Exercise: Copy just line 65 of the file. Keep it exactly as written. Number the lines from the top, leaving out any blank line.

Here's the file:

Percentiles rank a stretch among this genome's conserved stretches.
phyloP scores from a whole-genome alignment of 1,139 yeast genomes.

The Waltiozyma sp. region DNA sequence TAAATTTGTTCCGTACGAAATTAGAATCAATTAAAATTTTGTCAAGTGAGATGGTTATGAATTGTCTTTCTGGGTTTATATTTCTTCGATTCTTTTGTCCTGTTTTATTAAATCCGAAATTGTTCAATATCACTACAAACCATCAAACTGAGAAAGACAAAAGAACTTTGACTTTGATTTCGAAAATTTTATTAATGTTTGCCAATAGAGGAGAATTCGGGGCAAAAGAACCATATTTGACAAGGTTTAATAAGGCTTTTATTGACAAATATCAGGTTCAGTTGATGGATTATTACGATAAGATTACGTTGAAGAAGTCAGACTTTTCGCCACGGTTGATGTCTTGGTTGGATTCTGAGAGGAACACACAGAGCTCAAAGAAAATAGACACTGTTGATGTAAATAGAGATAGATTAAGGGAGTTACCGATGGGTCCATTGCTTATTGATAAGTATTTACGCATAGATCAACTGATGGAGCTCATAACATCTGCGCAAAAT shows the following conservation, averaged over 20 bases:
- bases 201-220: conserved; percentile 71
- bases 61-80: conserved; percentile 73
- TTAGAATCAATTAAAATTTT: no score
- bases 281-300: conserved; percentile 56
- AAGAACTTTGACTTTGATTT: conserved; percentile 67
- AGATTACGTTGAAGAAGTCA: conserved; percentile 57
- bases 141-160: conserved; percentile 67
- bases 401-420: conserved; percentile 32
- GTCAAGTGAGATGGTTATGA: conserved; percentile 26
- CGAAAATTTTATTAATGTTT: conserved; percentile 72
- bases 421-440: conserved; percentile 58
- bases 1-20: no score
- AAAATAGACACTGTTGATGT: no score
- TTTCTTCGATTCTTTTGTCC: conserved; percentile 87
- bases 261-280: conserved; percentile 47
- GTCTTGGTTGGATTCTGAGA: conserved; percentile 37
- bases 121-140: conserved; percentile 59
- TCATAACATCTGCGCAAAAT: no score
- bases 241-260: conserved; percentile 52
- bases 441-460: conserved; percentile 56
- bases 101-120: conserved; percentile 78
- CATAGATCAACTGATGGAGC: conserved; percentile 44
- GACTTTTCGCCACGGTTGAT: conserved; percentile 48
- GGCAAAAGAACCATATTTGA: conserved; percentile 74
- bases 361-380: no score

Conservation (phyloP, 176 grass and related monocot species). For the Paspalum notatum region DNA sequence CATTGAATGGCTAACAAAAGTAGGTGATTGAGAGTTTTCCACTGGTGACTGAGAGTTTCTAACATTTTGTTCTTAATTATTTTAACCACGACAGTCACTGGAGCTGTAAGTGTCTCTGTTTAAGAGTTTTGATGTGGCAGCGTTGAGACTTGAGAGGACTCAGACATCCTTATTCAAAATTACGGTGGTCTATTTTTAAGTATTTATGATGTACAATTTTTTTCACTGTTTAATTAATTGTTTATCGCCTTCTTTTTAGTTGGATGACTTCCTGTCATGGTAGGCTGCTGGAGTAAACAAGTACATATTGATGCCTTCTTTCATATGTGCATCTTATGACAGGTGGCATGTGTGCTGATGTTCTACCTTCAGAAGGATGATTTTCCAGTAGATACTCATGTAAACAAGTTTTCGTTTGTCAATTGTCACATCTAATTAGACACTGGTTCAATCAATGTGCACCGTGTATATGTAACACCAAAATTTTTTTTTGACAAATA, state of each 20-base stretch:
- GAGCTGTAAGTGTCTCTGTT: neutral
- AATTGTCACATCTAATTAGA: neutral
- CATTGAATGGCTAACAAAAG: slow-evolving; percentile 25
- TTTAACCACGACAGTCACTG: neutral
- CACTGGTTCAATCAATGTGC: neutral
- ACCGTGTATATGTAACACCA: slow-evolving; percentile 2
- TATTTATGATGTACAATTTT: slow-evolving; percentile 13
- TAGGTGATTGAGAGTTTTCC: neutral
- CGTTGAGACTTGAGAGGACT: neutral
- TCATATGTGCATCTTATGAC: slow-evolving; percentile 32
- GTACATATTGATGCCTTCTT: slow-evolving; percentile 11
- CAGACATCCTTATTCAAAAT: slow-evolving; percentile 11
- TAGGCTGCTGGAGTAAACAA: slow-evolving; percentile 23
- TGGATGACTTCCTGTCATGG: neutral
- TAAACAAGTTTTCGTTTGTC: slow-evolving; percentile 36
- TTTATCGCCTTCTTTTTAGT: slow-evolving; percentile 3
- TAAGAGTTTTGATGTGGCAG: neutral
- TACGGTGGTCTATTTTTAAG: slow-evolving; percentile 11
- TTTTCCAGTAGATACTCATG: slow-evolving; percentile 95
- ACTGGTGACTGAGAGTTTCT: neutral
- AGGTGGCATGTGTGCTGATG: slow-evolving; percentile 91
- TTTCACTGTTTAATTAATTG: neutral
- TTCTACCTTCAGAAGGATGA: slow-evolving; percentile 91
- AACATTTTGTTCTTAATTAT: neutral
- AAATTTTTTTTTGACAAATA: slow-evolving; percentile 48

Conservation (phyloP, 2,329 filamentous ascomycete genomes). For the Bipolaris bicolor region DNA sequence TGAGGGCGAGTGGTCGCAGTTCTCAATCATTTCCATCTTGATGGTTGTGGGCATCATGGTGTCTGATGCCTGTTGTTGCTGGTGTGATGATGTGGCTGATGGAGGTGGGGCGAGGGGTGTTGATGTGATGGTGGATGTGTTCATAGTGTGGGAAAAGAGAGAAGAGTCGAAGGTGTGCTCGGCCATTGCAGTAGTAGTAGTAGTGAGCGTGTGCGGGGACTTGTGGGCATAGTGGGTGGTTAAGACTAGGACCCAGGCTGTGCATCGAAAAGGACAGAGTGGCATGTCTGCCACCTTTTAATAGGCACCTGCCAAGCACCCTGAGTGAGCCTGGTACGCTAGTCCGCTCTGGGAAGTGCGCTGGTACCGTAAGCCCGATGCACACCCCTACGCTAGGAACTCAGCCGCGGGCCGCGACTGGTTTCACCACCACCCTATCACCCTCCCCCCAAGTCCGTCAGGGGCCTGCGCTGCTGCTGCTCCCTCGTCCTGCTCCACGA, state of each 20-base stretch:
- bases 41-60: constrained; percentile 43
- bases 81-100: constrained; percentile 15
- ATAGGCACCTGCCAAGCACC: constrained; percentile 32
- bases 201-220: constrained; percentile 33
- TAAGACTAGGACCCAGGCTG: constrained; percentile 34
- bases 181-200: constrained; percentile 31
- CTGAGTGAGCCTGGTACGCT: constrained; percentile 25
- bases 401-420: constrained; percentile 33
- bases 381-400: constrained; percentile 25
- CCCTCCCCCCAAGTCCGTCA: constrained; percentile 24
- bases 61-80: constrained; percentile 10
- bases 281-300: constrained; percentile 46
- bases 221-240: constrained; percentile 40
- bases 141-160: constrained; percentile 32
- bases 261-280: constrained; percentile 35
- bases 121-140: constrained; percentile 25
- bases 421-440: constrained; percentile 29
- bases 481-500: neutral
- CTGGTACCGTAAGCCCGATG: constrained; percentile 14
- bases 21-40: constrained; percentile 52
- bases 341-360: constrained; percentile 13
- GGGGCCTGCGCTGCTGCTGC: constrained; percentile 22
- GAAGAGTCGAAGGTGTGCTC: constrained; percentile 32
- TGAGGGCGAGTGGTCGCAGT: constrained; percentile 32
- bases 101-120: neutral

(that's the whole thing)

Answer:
- CCCTCCCCCCAAGTCCGTCA: constrained; percentile 24